3. The Parallel Universe: Ultimate Spider-Man Volume 1 by Brian M. Bendis and Mark Bagley (2000)

The Parallel Universe: Ultimate Spider-Man Volume 1 by Brian M. Bendis and Mark Bagley (2000)

In the early 2000s, after some cinematic adaptations of his superheroes ( X-Menand Blade ), Marvel decides to attract a younger readership. Faced with the constraints of a narrative continuity that has spanned several decades, the publishing house launches a new series that take place in a parallel dimension: the “Ultimate” universe. Peter Parker then becomes a teenager as it started.

The opportunity for author Brian Michael Bendis to modernize the history of the Weaver by keeping the essentials: the genetically modified spider sting, the death of Uncle Ben, and the famous precept of the superhero. Peter Parker is confronted with the problems of an adolescent of his time. The villains were also treated to polish. The Green Goblin becomes a kind of sluggish demon who throws balls of flames, while Electro is bald with sky-blue electric skin (a version inspired by director Marc Webb for the movie The Amazing Spider-Man). 2 ).

Bendis shines through a totally immersive narration. The author painstakingly depicts the microcosm of American high school life, with his intellectuals, his bimbos, his handsome kids adulated … The private life and the galley of the young vigilante take a preponderant place in history. As for the drawings of Mark Bagley, this one brings precision and a sharpness effective for this type of adventure. In short, a simple comic book that is an ideal entry for the young reader.

4. The Masterpiece: Spider-Man by JM Straczynski Volume 1 by JM Straczynski and John Romita Jr. (2001)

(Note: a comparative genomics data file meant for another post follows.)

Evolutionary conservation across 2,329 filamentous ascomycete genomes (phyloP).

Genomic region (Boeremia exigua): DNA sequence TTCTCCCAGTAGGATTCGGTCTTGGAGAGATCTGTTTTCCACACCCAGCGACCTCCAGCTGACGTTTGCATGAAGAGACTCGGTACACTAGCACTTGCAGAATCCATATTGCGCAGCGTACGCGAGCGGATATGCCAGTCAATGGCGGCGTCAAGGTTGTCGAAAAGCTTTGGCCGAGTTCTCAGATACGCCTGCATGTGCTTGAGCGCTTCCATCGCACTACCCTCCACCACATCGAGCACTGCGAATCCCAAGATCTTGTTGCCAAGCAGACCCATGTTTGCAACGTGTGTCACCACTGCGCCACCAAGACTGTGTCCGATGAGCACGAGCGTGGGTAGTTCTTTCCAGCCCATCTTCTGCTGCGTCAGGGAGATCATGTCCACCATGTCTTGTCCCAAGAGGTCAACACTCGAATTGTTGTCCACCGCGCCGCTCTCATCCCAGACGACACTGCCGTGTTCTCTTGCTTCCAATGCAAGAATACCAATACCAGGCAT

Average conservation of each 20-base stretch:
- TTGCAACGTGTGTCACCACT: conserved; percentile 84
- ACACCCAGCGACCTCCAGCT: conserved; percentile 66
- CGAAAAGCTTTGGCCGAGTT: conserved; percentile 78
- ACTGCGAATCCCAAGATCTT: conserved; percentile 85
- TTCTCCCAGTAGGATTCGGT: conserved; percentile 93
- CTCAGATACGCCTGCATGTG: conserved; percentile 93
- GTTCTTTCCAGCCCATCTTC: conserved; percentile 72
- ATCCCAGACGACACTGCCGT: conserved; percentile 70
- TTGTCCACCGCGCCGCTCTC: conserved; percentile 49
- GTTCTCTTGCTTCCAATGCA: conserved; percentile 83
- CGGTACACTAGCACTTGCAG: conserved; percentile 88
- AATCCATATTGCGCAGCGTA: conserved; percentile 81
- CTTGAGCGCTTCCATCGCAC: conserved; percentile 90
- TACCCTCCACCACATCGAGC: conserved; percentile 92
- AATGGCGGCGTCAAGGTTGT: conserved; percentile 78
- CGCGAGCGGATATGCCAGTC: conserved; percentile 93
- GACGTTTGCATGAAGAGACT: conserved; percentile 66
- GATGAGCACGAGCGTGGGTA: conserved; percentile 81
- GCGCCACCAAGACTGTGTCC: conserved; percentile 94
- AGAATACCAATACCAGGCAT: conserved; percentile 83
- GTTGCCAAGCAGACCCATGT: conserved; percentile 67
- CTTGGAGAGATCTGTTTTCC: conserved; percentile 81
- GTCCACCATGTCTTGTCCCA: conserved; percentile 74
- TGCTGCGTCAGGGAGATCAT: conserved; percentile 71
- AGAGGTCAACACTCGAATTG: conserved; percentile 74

The Masterpiece: Spider-Man by JM Straczynski Volume 1 by JM Straczynski and John Romita Jr. (2001)

Still, in the early 2000s, screenwriter Joseph Michael Straczynski echoes the classic Spider-Man series, marking a turning point in the world of canvas. The author demonstrates unparalleled irreverence by shaking up the well-established status quo of the superhero. His powers come not from a radioactive spider, but from the work of a god, which makes Peter Parker the elect of an ancestral prophecy. Although this change may have irritated comic book aficionados at the time, it allows the narrative to be anchored in a more up-to-date dynamic, reinforcing the hero’s empathic and courageous character.

Straczynski ignores the iconic super-villains of the bachelor’s degree and focuses on the gangrene of contemporary society. His hero is concerned about gangs, the sale of drugs or racism. The author goes so far as to dedicate a poignant special issue to the tragedy of September 11th. His Spidey becomes more serious and thoughtful, even if one does not escape his usual humorous pikes.

The skill of the screenwriter is amplified by the skill of the cartoonist John Romita Jr., always excellent to stage perfectly rhythmic fights. Although it may be a little difficult to apprehend for the neophyte, Straczynski’s series, cut into three volumes, is so unavoidable that its reading is simply essential.

5. Take Away on the Beach: Spider-Man: A New Day Volume 1 by Dan Slott, Steve McNiven and Salvador Larroca (2012)

ake Away on the Beach: Spider-Man: A New Day Volume 1 by Dan Slott, Steve McNiven and Salvador Larroca (2012)

In 2012, Straczynski arrives at the end of the course and Marvel wants to renew his readership. Faced with the writer’s exuberance of scriptures now viewed with a bad eye by the publishing house, the series will experience a disproportionate backpedaling. Exit the tortured adventures of the hero, Marvel wishes to regain the light spirit of the first years, even to put away a large part of his faithful readers.

It is enough for a pact with the devil Mephisto for the collective memory to be erased, that Parker finds his secret identity and that many of his relatives are magically resurrected. In short, a story spin that puts the counters back to zero. The spirit of the original version resurfaced and our hero finds his daily galleys. Despite quality artistic teams and new villains, the series, which begins with Spider-Man A New Day, however, lacks truly exciting and original episodes.